“I don’t see how unity can work out unless we don’t talk about (same-sex marriage) at all,” Vriesman said. “When trying to do ministry together, I don’t think you can do ‘unity at all costs.’ That’s why seven denominations have split over this, because on principle, staying together doesn’t work.” Vriesman said he felt sad and angry during the plenary discussions “because the reason we are here (at this point) is that we couldn’t be honest about our differences. … We have to have an emotional bloodbath.”
But Klein-Geltink, who also felt deeply discouraged by the tension-filled close of Synod 2023, said, “We spent three days deliberating and wrestling, and we still weren’t done. To say it’s all done is really naive. God has a lot more for us to learn and discover.”
7. The church reflects Jesus when we are full of grace and truth.
Committee 7 showed me a picture of grace and truth. Their conversation was full of grace. People listened to each other wholeheartedly and caringly. The truths of Scripture were applied to the church’s current situation as carefully as people knew how. Those in the majority saw how their churches could appear harsh and overbearing to those in the minority, and they recognized the need to soften their approach. Those in the minority realized that those in the majority did have tender, patient hearts that were willing to listen. They almost found a way to agree, and in the end they parted ways yet held each other in high esteem.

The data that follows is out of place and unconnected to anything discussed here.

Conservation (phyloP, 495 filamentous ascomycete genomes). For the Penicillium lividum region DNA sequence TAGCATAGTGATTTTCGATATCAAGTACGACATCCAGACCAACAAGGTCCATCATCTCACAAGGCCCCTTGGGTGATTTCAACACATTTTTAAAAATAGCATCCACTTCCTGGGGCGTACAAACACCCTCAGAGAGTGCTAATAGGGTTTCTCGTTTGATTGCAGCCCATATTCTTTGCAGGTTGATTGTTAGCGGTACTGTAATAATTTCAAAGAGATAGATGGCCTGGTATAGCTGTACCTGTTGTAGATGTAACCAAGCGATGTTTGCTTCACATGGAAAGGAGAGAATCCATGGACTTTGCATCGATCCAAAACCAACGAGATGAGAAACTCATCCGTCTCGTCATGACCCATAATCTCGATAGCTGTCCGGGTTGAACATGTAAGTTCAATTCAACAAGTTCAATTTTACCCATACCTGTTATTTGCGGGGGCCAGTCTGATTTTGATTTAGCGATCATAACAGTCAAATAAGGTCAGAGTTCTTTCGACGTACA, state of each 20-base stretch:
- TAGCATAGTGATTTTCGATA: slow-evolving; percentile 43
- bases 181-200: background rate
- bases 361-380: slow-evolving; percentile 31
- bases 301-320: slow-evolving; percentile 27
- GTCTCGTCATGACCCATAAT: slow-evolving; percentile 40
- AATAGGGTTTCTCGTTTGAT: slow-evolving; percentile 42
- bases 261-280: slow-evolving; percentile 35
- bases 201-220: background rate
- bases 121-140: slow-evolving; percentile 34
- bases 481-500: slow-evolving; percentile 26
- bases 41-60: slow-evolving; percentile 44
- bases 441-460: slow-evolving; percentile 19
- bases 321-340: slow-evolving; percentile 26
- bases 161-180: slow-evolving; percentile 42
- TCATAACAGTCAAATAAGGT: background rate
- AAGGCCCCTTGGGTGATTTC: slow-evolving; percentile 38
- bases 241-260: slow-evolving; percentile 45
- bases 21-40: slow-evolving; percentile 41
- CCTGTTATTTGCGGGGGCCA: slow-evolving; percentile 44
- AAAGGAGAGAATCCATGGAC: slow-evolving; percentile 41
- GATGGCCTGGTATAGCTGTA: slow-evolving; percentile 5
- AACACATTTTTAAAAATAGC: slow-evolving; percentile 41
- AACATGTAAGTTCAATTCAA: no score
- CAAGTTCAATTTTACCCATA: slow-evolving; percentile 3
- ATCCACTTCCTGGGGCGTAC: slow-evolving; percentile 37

Committee 7 gave me a glimpse into a beautiful church: the Christian Reformed Church. These are people who hold a high view of Scripture and the confessions. These are people who love Jesus. They recognized that they have often failed to love as Jesus has called them to love, and, by God’s grace, they want to do better. They agree to abide by the decisions of the church even when those decisions are clearly at odds with the culture.
May tender, patient hearts and listening ears be the posture that the world sees as the beautiful, hurting Christian Reformed Church moves forward graciously and truthfully. The apostle John declared that Jesus Christ came from the Father “full of grace and truth” (John 1:14). May we, the bride of Christ, reflect God’s glory by likewise speaking the truth in love.
About the Author
Roxanne VanFarowe is a freelance writer who claims both Canadian and American citizenship and grew up in the Christian Reformed Church. She is a member of Blacknall Presbyterian Church in Durham, North Carolina.